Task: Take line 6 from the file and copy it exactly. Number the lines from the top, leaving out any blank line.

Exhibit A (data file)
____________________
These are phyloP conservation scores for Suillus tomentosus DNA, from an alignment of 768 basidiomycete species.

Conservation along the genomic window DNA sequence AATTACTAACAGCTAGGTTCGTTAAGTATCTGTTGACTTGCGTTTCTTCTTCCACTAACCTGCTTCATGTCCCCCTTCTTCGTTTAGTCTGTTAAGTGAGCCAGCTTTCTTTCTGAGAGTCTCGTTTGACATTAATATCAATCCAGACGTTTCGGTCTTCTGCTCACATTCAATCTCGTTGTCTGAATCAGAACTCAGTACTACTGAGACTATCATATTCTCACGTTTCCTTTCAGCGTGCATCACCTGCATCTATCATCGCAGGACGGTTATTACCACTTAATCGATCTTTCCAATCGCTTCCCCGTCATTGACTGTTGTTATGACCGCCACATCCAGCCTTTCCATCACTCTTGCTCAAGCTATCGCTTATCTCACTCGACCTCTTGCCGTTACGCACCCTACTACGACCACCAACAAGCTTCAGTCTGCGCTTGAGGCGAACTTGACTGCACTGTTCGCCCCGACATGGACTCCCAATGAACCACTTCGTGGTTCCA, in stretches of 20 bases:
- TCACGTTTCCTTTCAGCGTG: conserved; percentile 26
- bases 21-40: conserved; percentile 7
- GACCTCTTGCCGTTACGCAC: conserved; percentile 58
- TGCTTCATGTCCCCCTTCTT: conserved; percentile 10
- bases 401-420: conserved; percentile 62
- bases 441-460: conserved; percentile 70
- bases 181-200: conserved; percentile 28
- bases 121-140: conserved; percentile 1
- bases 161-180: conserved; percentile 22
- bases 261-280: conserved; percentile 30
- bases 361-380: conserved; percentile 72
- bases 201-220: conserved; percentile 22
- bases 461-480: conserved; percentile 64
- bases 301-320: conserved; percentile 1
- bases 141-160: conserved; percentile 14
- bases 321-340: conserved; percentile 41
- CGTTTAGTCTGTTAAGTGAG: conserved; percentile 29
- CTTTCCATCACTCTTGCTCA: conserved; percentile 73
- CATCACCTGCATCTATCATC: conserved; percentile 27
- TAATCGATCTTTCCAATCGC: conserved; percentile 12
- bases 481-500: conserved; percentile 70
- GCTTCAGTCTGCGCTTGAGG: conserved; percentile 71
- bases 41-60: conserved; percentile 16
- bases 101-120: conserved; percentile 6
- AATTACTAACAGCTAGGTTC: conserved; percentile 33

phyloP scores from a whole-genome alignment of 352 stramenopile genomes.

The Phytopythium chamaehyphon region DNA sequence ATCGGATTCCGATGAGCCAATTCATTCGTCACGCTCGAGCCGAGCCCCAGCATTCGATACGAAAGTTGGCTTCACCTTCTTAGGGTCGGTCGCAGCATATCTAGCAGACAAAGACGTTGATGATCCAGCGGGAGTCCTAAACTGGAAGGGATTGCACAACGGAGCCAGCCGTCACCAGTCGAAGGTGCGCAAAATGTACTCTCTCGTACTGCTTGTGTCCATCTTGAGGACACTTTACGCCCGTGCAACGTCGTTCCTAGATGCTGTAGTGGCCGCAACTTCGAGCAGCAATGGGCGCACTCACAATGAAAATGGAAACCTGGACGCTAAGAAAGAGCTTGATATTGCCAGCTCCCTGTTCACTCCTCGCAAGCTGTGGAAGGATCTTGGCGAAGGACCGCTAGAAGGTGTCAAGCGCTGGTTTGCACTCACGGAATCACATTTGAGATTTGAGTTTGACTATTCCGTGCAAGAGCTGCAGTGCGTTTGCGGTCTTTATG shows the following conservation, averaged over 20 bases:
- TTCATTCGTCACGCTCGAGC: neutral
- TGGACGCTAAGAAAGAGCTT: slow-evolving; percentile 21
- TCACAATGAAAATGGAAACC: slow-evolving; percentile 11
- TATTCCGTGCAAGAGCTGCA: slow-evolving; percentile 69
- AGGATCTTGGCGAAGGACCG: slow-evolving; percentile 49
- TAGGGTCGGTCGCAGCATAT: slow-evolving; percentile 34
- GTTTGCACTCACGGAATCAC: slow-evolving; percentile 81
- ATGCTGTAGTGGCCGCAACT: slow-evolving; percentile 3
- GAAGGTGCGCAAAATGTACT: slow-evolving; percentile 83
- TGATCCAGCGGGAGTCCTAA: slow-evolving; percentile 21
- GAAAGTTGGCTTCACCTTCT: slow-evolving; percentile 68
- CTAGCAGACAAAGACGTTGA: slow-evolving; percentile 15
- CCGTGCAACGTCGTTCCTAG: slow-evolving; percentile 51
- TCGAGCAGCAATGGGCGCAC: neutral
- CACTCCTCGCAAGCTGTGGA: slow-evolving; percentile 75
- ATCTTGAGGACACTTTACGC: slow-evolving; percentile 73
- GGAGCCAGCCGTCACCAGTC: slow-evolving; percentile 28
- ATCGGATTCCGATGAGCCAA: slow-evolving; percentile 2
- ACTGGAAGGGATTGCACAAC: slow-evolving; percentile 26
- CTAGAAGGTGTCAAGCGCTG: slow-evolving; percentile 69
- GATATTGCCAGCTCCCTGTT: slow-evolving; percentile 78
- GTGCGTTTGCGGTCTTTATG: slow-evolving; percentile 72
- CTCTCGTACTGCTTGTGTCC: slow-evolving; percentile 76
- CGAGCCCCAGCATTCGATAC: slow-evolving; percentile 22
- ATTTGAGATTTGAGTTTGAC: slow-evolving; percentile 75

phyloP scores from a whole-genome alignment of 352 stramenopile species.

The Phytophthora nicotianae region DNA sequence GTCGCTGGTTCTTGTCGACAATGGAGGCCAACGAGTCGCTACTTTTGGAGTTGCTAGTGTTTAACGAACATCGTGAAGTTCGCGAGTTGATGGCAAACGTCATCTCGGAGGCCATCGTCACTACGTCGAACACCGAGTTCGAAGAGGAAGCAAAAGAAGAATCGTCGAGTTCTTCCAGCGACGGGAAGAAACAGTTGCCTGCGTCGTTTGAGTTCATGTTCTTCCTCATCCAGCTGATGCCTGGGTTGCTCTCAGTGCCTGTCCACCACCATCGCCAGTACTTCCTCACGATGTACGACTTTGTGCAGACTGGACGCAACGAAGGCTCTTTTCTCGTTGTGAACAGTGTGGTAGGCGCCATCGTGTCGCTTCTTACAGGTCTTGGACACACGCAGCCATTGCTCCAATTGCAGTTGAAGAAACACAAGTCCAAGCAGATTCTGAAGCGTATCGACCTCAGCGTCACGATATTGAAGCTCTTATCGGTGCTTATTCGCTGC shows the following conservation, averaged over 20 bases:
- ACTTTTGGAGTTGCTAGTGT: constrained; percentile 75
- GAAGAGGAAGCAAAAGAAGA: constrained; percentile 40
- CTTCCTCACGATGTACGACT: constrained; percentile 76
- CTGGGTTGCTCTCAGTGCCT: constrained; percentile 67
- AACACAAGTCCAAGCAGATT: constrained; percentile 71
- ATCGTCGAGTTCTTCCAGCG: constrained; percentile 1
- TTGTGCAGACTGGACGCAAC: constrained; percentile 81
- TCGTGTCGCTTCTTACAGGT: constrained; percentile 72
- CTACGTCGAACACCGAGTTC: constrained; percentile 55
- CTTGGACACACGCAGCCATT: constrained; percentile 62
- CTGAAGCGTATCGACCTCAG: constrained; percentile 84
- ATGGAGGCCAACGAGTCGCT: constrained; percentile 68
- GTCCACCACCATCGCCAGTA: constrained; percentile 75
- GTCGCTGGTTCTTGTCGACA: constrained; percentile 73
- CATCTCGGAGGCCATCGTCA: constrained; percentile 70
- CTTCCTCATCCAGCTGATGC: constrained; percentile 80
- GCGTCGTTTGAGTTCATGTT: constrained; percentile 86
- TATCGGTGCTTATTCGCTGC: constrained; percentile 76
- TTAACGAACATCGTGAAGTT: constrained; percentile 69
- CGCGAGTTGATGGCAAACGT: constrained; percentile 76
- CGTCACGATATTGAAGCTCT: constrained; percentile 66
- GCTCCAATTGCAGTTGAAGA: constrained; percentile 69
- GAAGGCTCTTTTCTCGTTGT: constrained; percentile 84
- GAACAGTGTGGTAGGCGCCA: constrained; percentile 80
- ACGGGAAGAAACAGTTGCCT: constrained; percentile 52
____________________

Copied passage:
- TGCTTCATGTCCCCCTTCTT: conserved; percentile 10